The house, "Westcliff,”  first became known to Mr. Goulding as a boarding-house, where his partner Mr. Frank Stevens had been staying and where Mr. Goulding also secured accommodation. It was owned by Mrs. Humphries, who, having been left a widow with three small children to raise, took in boarders and in her spare time undertook photographic work.     The house then was about half the size it is now, and the present enclosed balcony was an open verandah.     When Mrs. Humphries died, Mr. Goulding bought the house for his own private residence and considerably enlarged it.     In time the steep narrow staircase linking the entrance hall with the lower floor was removed, and the latter converted to self-contained flats.     The original house, prior to Mrs. Humphries purchase of it, had belonged to a solicitor who travelled about a good deal on Maori land work;    and is thought to have been built in the 1880’s.     There is a lovely view across the Waikareao Estuary to Otumoetai, and Mr. Goulding remarked that when he first lived there only two houses were to be seen in that direction - "Woodhill,” occupied by the Brabant family, and ,”Maungawhare,” the home of Mr. Harry Bell Johnston.

Waikareao estuary, Tauranga, from Mary Humphreys’ front gate, Hamilton street, showing (Peach Island), Motuopae in the background. c 1912..Handwritten on reverse: This is a photograph taken from the front gate 

Mrs. Humphries was a very talented woman;    her photographic work was of a high standard, and even in her old age her hands were always busy turning out beautiful embroidery and other handiwork.     An embroidered picture made by her and given to the Gouldings shows exquisitely fine stitching and testifies to marvellous eye-sight, which Mrs. Humphries apparently possessed all her life.

In conjunction with Mrs. Maxwell of "The Elms," Mrs. Humphries played a large part in producing a souvenir album of beautiful photographs of Tauranga and the district which was presented by the ladies of Tauranga to the Duchess of York when she and the Duke (later King George V) visited here. A card written on behalf of Her Royal Highness acknowledging this gift, bound with unusual fine-grained wood covers, is in Mr. Goulding’s possession.

On one occasion Mrs. Humphries visited White Island to take photographs;    and Mr. Goulding remembers her remarking that, such was the corroding atmosphere on the island, the sleeves of her blouse disintegrated!

Mrs. Humphries was a very close friend of Mrs. Maxwell, whom Mr. Goulding remembers as looking very much like Queen Victoria - tiny but indomitable.

Mr. and Mrs. Goulding have kindly given the Library five photographs, and other material may be offered at a later date.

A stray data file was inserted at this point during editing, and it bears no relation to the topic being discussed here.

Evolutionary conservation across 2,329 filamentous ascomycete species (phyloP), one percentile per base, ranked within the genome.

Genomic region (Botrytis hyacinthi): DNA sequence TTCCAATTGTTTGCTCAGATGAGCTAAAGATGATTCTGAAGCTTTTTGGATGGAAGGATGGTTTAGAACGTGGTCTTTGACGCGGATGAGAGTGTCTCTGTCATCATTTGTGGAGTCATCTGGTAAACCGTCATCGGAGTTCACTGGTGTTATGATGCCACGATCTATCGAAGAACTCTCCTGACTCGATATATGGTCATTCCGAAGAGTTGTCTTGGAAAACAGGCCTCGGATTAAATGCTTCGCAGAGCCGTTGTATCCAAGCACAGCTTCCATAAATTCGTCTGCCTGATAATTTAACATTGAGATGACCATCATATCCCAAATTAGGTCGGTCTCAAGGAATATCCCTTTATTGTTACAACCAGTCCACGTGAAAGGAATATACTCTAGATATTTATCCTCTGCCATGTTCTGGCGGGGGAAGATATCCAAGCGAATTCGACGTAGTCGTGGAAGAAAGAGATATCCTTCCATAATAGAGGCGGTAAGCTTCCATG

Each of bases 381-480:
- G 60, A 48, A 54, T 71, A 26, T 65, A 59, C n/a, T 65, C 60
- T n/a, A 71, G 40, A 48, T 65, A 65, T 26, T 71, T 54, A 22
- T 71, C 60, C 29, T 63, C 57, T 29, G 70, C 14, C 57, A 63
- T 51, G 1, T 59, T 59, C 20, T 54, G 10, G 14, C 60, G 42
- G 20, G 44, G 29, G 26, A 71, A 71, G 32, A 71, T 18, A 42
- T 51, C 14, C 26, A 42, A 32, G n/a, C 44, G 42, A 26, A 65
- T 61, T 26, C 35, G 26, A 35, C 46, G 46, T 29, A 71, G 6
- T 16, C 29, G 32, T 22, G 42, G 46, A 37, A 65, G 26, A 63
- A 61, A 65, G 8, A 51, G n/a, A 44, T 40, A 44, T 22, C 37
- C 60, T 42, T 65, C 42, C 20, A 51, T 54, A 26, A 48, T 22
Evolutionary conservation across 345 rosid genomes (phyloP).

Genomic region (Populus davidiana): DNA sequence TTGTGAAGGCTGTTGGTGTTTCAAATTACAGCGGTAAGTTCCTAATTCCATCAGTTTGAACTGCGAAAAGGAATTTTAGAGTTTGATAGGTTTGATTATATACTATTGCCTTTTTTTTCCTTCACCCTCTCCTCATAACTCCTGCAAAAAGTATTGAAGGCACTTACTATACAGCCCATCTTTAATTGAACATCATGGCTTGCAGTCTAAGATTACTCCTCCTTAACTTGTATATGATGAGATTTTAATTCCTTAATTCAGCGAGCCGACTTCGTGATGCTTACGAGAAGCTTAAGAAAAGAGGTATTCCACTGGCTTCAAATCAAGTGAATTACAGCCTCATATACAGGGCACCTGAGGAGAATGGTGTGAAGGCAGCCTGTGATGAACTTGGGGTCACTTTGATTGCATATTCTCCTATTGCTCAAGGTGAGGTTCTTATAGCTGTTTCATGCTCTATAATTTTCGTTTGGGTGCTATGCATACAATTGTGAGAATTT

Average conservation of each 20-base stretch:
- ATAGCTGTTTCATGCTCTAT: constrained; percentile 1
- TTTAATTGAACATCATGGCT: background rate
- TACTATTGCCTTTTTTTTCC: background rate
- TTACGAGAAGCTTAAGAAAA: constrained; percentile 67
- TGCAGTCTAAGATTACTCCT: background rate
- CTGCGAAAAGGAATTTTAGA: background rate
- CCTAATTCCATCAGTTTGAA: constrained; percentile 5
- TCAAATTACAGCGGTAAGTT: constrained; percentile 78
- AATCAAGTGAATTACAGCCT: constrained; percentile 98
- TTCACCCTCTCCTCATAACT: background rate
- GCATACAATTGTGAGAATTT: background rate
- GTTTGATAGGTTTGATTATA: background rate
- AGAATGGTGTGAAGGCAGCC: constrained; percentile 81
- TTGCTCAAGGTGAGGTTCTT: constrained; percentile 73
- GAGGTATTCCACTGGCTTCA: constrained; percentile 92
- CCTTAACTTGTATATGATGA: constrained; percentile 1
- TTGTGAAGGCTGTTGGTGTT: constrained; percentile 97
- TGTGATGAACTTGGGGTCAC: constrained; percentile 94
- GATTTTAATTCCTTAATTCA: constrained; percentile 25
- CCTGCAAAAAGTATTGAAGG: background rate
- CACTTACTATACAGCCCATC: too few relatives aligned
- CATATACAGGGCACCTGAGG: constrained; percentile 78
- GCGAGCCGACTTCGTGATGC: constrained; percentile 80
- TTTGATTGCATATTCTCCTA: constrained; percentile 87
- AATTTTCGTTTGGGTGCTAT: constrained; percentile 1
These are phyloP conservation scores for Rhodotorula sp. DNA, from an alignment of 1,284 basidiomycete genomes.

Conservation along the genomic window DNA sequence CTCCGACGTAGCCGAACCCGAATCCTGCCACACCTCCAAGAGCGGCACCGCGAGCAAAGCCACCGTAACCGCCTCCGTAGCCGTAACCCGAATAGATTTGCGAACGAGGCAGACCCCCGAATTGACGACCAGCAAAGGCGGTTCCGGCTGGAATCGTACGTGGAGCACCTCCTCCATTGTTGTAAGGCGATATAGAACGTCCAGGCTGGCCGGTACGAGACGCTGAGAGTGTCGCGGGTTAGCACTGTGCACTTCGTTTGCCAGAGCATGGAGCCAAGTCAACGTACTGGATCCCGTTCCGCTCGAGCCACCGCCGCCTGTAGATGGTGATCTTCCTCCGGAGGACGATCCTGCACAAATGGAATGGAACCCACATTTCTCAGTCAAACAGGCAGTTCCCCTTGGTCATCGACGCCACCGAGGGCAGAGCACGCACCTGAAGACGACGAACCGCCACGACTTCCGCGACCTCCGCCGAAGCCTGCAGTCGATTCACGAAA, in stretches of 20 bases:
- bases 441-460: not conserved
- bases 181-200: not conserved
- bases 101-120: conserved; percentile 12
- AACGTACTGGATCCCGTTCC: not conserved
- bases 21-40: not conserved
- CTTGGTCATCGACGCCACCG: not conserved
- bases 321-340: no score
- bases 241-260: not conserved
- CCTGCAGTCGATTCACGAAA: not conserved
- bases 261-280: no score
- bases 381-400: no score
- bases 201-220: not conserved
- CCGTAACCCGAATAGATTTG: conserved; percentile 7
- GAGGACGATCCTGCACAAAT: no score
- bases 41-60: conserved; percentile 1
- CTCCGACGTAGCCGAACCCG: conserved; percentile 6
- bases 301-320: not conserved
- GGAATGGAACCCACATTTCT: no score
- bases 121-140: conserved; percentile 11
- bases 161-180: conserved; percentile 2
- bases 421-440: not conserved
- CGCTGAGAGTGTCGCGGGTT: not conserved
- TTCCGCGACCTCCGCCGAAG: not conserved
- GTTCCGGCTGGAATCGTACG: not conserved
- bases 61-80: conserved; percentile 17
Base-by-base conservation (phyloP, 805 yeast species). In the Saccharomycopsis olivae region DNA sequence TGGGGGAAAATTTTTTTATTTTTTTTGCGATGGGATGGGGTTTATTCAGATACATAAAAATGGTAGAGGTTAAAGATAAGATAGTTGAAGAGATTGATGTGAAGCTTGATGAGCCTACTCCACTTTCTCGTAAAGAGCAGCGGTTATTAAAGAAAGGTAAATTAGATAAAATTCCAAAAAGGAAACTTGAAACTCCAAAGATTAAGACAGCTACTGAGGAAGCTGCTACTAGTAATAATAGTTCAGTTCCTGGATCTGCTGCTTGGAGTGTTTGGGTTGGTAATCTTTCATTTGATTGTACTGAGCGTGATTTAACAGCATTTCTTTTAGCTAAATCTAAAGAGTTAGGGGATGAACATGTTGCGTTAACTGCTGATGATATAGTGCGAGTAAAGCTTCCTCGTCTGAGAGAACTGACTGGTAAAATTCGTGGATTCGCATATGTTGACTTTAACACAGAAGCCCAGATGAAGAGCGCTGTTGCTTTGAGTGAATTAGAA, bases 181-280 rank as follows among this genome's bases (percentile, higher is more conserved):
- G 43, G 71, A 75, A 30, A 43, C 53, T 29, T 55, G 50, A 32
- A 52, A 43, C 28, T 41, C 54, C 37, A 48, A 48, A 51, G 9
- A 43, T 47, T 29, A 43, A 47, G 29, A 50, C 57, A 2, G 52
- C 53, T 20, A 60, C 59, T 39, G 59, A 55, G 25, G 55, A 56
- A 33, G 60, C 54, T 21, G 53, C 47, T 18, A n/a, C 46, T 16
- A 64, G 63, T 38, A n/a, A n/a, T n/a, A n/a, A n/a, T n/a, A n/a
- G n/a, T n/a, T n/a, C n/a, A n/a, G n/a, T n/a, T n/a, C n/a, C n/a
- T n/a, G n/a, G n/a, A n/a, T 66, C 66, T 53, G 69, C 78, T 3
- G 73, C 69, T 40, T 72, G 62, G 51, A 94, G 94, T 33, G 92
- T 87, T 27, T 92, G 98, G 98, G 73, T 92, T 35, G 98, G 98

Two photographs show early views of The Strand, Tauranga, and of Mt. Maunganui;    and one shows a gathering of people at the entrance to Coronation Wharf, recording some event in the early 1900fs - the steamer at Victoria Wharf is possibly the "Clansman," and in the background is Mr. Brain's boat-shed and beyond that the Redoubt and military cemetery.

A most interesting photograph is that of Mr. C. MacMillan and the Rt. Hon. W. Massey, P.M., who visited Tauranga to support Mr. MacMillan during his successful election campaign. Another photograph shows the Tauranga Cricket Team of the very early 1920’s, taken at the Domain;    at the left is the umpire,  Mr. C. MacMillan, then, back row - Mr. Glasgow (bank manager), Mr. Chadban (who had a barber's shop on –The Wharf) , Mr. Renshaw (retired), Mr. E. T. Baker (New Zealand Insurance Company representative, also stockbroker, who owned the Bank Chambers at the corner of Wharf and Willow Streets), ?....., Mr. H. Griffiths; front row - Mr. Yorke, Mr. Hitchins (of Te Puke), Mr. George lies, Mr. Baker (who had a business at the Mount), Mr. Goulding, and finally the second umpire, Mr. Mervyn Stewart.


(Research Collections are looking for this photo, which may be added later)

This page was archived at perma cc March 2017

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An interview with Mr and Mrs R.T. Goulding (1975)

Note:ROBERT THOMSON (BERT) GOULDING (1886-1987). Tauranga Town Planner. WWI Hauraki Regiment and 8th Survey Company, Royal Engineers. Present at Galipoli and Salonika.

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An interview with Mr and Mrs R.T. Goulding (1975) by Tauranga City Libraries Staff - HC is licensed under a Creative Commons Attribution-Noncommercial 3.0 New Zealand License